Introducing Néviton Barros
Colby’s new director of choirs believes singing together creates community and gives students agency over their voices
With a single downstroke of his hand, conductor Néviton Barros unleashed the choirs at Colby. Song flooded the chapel nave like a flock of doves set free.
From there, Barros’s debut Colby concert soared, touching down in Italy, Israel, France, and South Africa for songs at once bright and bold, expansive and intimate.
“Singing in a choir is the most powerful way of communicating,” said Barros, Colby’s new director of choirs. “When we sing we have words, so the message is clear.” Foremost for the Brazilian native is a message of community. “When we breathe together and sing together, we are one. We lose our identities and become one big collective.”
The same held true for those of us in Lorimer Chapel simply listening, bathed in the all-encompassing sound. In the care of Barros’s skillful hand, we were all one.
An accomplished vocalist, educator, and conductor, Barros, delayed by visa issues, arrived at Colby a week into the fall semester. He went right to work with Colby’s three choirs: Collegium, a small, audition-based ensemble; Chorale, a large, all-inclusive mixed chorus; and the Kennebec Choral Society, a non-auditioning choir open to the greater Waterville community.
By mid-November, he had them performing together for the first time since 2019. Titled “New Beginnings,” the concert allowed their multigenerational voices to unify in songs from the Renaissance to the present, including John Leavitt’s Missa Festiva.
The pandemic was particularly difficult for Colby’s choral program, said Yuri “Lily” Funahashi, associate professor and co-chair of the Music Department. “But under new leadership with Néviton at the helm, we look forward to rebuilding our choirs, welcoming singers of all stripes to sing together. ‘New Beginnings’ was a brilliant start to this new era.”
An innate desire to perform
Barros’s musical beginnings trace to a church choir in Brasilia, Brazil. As an adolescent, he loved singing but was encouraged to quit because his changing voice was deemed “awful.” He opted instead for voice lessons and a conservatory, earning a place in the school’s professional choir. In 2002 he earned a bachelor’s in music with a specialty in conducting from the Universidade de Brasília.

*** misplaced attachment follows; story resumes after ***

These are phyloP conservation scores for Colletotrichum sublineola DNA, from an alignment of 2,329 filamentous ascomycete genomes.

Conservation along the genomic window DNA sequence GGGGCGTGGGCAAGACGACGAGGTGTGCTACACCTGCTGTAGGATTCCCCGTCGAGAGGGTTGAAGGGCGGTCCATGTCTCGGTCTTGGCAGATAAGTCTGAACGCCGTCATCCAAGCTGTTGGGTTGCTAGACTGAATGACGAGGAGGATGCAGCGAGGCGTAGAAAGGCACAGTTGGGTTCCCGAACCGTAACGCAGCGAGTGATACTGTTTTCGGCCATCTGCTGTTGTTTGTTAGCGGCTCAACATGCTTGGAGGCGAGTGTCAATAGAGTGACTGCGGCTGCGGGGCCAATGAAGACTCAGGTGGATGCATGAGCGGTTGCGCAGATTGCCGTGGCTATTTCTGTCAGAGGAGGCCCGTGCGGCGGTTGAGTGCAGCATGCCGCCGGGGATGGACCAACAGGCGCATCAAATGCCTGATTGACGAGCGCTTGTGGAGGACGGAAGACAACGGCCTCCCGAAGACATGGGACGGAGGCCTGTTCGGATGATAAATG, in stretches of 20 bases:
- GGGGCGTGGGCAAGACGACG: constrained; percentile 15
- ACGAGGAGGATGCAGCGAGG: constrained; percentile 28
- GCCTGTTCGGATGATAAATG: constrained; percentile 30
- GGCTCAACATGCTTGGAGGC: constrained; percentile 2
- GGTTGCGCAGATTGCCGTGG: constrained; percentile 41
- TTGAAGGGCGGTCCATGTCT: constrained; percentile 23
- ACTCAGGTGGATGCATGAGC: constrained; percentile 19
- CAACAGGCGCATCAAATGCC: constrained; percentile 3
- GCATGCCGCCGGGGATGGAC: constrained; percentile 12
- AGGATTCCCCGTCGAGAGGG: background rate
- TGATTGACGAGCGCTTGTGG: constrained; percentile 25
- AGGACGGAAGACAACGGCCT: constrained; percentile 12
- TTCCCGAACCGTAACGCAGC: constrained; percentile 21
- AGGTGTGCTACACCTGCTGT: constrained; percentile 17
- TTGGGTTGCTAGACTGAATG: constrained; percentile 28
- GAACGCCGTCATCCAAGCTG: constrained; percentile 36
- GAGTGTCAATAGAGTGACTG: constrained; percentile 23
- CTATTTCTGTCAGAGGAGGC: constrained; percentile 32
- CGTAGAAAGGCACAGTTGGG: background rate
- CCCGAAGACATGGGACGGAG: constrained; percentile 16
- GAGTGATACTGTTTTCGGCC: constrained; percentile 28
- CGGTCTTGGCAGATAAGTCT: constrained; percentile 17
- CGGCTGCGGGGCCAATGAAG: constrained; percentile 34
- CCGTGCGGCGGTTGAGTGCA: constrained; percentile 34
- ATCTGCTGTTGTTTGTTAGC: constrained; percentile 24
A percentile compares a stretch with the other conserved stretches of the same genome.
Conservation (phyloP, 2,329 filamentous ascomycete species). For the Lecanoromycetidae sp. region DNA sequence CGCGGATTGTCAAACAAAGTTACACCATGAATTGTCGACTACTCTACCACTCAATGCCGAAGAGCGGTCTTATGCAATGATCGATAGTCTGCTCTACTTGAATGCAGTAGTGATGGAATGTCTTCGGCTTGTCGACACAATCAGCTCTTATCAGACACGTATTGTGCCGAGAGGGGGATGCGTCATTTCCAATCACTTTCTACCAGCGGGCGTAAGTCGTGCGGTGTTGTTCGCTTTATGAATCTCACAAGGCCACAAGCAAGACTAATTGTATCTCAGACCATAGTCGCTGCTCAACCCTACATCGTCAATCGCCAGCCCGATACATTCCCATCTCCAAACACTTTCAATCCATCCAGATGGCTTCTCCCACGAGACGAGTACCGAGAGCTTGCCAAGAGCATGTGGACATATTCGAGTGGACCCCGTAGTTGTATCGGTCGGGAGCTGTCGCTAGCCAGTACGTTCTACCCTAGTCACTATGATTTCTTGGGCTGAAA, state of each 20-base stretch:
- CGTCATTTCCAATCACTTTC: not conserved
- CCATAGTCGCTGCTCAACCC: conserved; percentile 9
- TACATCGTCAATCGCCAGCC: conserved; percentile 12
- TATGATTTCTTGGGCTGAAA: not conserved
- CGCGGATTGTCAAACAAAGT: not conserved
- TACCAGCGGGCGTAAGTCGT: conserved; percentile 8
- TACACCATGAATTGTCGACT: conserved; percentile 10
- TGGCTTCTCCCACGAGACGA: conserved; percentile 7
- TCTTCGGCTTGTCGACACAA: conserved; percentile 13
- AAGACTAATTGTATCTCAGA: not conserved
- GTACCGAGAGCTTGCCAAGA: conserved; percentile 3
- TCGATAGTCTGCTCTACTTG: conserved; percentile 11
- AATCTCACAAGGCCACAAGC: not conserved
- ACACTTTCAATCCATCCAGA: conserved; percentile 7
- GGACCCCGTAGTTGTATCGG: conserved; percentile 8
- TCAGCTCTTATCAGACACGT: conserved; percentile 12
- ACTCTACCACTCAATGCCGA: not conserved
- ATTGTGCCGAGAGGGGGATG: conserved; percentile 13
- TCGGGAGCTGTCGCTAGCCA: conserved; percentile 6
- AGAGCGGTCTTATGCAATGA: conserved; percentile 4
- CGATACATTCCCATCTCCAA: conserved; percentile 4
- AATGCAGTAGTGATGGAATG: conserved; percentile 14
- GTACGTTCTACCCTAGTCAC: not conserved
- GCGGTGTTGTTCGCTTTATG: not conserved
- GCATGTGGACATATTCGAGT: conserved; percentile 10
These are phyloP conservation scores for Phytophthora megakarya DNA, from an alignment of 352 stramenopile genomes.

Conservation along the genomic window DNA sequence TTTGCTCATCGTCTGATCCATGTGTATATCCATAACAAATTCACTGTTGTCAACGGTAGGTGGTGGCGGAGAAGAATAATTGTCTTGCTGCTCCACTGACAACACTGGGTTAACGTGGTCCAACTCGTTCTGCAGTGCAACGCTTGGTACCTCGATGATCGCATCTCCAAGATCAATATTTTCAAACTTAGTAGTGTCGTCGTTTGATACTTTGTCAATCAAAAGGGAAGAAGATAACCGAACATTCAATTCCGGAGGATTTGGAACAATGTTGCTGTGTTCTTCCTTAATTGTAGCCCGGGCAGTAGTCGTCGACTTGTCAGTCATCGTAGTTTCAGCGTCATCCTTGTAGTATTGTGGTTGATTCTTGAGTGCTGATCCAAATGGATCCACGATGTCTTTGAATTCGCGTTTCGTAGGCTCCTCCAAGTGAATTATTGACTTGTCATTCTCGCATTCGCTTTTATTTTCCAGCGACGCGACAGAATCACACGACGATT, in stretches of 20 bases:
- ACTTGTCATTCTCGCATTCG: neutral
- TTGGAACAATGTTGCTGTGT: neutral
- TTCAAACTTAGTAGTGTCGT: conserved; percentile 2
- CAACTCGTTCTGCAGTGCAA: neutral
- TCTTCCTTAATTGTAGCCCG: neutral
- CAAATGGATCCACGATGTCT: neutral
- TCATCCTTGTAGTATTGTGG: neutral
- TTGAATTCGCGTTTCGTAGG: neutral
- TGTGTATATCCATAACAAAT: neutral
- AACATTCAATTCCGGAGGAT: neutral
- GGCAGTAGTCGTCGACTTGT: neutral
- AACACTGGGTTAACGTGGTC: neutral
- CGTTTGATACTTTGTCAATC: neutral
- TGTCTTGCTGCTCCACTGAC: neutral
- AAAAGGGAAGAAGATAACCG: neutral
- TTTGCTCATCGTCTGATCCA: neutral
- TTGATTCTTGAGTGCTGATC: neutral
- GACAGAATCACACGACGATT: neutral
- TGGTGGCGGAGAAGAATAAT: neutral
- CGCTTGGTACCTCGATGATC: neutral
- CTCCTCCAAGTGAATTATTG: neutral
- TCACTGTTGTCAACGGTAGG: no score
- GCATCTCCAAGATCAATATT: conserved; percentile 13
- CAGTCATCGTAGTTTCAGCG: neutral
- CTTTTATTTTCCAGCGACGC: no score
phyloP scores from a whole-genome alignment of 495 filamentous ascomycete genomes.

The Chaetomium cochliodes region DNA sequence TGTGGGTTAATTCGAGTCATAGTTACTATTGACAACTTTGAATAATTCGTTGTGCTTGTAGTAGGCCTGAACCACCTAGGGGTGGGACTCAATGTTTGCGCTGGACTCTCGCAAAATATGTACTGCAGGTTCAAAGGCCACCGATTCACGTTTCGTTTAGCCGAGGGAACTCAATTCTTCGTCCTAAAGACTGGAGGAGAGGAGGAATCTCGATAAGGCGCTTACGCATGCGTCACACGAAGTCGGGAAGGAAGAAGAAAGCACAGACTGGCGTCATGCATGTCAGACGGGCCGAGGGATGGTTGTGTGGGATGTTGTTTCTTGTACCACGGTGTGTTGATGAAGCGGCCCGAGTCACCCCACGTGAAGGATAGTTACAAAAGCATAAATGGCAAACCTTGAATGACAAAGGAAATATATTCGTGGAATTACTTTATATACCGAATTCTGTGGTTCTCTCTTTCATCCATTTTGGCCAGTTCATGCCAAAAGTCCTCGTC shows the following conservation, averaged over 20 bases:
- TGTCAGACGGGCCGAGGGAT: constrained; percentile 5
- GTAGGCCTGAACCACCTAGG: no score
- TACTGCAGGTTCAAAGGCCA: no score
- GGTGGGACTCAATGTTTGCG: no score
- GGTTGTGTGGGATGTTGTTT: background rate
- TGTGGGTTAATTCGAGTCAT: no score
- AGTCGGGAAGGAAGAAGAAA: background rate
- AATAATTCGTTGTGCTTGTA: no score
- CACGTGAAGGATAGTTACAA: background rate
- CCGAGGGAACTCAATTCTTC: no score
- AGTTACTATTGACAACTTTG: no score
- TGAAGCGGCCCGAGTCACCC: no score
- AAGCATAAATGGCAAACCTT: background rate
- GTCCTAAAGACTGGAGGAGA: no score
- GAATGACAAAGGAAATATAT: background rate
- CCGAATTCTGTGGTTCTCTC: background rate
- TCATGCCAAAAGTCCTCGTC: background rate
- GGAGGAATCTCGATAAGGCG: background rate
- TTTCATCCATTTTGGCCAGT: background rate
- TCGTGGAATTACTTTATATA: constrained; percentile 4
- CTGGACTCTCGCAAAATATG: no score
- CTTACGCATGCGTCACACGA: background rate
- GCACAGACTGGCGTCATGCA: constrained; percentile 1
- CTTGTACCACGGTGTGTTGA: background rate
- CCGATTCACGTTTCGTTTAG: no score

Barros earned a master’s from Hunter College in New York and a doctorate in choral studies with a minor in vocal pedagogy from Louisiana State University. In New York City, he worked as a musical director for the International Brazilian Opera Company and as an artistic director for the vocal group AdHoc. His solo performances include many masterworks and opera roles. He taught previously at Muhlenberg College and the Aaron Copland School of Music at Queens College.
His personal story exemplifies what has become his professional belief, that each of us can sing and dance. It is our self-consciousness, he said, that interferes with the expression of an innate desire to perform. Not only does he invite anyone, everyone, to join one of Colby’s choirs, but he works individually with students to express themselves through their voices.
Of particular interest is working with transgender and non-binary students, many of whom have voice dysphoria, or anxiety about their voice. Voice is a strong gender identity, said Barros. When we hear a voice, we assume it’s a man or a woman. For transgender and non-binary people, that doesn’t hold true, he said. Barros teaches these people to speak and sing in a way “that they feel at peace with their voices,” a process he calls “magical.”
It’s one of the many ways Barros believes vocal work and choirs are important in settings such as Colby.
“The beauty of the liberal arts college,” he said, “is the opportunity we give students to be whatever they want to be and do whatever they want to do.” Using one’s voice together with others fosters students’ process of self-discovery.
For soprano Ava Shapiro ’26, choral singing grows her confidence and sharpens her focus. Coming from a small high school choir in New York City, she’s been challenged in Colby’s Chorale and Collegium choirs. She appreciates Barros’s high expectations—and his support to reach them, she said.
Shapiro finds that singing with community members, some 50 years her senior, lends seriousness to her experience. Everyone comes to rehearsal prepared with an eye toward performance. “Néviton expects us to be like a professional choir,” she said. “He’s giving us the tools, and we’re learning how to teach ourselves. It’s really cool to think I could be in a professional choir someday or that this could be a lifelong thing for me.”
Nothing would make Barros happier.
He’s set lofty goals for the choirs at Colby. They include expanding Chorale and the Kennebec Choral Society to 100 singers collectively. For Collegium, it’s 24, including a quartet of singers from the community to expose students to mature voices. It’s part of preparing students for the niche market of professional singing. “If they decide to go that path in their lives,” Barros said, “they will be ready.”
The gift that is choir
For the final song of the “New Beginnings” concert, Barros selected “Ukuthula,” a Zulu prayer for peace. For this number, members of the choir filled the chapel’s outer aisles in what Barros envisioned as an embrace.
Nestled within the choir’s rich, deep harmony, “Ukuthula” returned us to the earth and grounded us in community. The moment was a powerful manifestation of Barros’s generosity of spirit.
“He sometimes reads us these blessings in the middle of our rehearsals,” said Shapiro. “It’s something that I really like. It reminds me of how much of a gift choir is, to be all together and be able to produce this music.”
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